Rep. Louie Gohmert was skewered Friday for his statement after a white supremacist shot Muslims at two mosques in Christchurch, New Zealand, killing 49 people.
“There are courts, dispute resolutions, and legislatures to resolve controversies — there is no place for cold blooded murder,” the Texas Republican said in his statement.
"The shootings at the New Zealand mosques are egregiously reprehensible. There are courts, dispute resolutions, and legislatures to resolve controversies – there is no place for cold blooded murders ..." Read my full statement, here: https://t.co/j2QgI2MVyX— Louie Gohmert (@replouiegohmert) March 15, 2019
People promptly objected to Gohmert’s characterization of the shooting as a “controversy,” since the victims who were killed were worshiping at Friday prayers.
Multiple media outlets have reported that the shooter — a 28-year-old Australian man — left behind a manifesto saying he was a racist.
None have reported that the mosques or their regular attendants were involved in any sort of controversy.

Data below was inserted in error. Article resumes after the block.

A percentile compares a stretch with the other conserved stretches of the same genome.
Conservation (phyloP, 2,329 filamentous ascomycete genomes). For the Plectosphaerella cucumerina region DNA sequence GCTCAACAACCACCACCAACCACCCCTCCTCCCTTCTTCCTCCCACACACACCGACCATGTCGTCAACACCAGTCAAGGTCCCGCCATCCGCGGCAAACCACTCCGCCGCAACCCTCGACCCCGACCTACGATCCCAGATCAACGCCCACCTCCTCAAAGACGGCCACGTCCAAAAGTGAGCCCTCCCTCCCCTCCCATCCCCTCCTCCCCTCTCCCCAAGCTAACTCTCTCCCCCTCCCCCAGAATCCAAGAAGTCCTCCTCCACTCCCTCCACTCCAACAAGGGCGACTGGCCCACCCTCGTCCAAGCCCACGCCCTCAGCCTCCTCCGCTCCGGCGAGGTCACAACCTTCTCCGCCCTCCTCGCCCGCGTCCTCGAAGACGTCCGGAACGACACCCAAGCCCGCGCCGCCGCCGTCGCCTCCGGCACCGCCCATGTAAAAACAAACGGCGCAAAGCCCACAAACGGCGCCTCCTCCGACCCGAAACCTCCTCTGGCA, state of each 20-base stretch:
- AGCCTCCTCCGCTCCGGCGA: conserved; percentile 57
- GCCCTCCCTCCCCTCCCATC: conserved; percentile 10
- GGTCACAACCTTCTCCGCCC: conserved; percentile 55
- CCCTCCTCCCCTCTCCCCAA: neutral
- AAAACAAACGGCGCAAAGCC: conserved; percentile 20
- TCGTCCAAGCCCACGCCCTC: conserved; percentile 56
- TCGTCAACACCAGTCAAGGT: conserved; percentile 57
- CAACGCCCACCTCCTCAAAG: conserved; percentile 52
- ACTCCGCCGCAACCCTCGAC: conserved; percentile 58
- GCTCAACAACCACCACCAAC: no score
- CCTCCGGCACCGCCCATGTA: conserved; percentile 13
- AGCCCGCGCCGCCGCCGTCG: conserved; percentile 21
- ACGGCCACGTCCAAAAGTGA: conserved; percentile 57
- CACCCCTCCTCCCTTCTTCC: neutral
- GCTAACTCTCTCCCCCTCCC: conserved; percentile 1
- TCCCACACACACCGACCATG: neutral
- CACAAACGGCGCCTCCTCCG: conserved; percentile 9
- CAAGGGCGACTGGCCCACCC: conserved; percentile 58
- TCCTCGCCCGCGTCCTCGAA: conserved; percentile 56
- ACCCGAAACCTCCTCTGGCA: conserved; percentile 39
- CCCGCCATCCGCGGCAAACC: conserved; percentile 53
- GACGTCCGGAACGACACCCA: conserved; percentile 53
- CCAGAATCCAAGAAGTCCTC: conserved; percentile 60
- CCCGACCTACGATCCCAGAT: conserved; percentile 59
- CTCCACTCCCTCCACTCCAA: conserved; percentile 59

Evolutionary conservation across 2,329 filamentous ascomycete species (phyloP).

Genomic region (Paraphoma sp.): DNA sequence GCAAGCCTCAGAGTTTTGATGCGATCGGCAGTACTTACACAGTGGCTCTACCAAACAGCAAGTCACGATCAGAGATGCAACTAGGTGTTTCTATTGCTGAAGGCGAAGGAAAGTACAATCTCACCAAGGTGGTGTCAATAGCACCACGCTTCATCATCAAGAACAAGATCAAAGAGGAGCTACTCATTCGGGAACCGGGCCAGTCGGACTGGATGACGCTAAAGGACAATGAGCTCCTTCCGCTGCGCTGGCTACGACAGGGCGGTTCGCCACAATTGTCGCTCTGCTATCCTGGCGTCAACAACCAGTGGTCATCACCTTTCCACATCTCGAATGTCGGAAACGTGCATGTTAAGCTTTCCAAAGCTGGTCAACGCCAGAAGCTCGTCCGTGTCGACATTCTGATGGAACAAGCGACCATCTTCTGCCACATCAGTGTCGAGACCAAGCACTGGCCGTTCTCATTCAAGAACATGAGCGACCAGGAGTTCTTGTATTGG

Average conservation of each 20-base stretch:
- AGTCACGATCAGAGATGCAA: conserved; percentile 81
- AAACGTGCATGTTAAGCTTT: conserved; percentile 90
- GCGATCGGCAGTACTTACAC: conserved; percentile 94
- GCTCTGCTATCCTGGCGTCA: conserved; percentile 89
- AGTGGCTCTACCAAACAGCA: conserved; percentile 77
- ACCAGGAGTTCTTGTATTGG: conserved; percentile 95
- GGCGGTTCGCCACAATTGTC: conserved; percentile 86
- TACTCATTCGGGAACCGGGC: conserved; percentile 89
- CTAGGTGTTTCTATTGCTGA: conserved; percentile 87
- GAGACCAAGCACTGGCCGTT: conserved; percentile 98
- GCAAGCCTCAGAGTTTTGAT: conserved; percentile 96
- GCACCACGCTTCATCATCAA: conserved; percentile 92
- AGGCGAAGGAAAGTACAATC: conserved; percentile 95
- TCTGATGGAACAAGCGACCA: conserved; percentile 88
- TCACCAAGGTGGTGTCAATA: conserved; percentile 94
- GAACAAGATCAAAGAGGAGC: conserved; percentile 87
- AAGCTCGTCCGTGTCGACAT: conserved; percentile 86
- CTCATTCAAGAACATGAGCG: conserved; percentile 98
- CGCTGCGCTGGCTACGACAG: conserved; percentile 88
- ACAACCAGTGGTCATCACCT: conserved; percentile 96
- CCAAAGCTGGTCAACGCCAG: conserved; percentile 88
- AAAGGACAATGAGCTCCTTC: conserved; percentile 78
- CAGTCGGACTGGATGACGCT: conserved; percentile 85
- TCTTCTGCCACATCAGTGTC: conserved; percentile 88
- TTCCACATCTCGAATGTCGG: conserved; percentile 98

By noon Friday, Gohmert’s tweet with a link to his statement had more than 1,200 replies — mostly condemning the congressman for his choice of words — and less than 70 retweets.
Here are a few of the tamer replies:
Louis, tell me about the “correct channels” you would go through to address the existence of Muslim people. Be as specific as you can.— A.R. Moxon (Julius Goat) (@JuliusGoat) March 15, 2019
I read the full statement, in the hope that the excerpt here doesn't accurately portray your sentiments. But, alas, it does.Your expression of sympathy for the views of the white supremacist shooter, via "resolve controversies," is disgusting and appalling. — Greg Pliska (@gregpliska) March 15, 2019
What an awful thing to suggest! There was no dispute! No controversy! There were innocent people living their lives!— Leslie J. Anderson (@inkhat) March 15, 2019
Resign.— Mike Dunford (@questauthority) March 15, 2019
Senators and House members from both parties tweeted out statements of sympathy on Friday for the victims of the shootings and their families, with some reminding their constituents that the U.S. must confront similar instances of hate-fueled violence.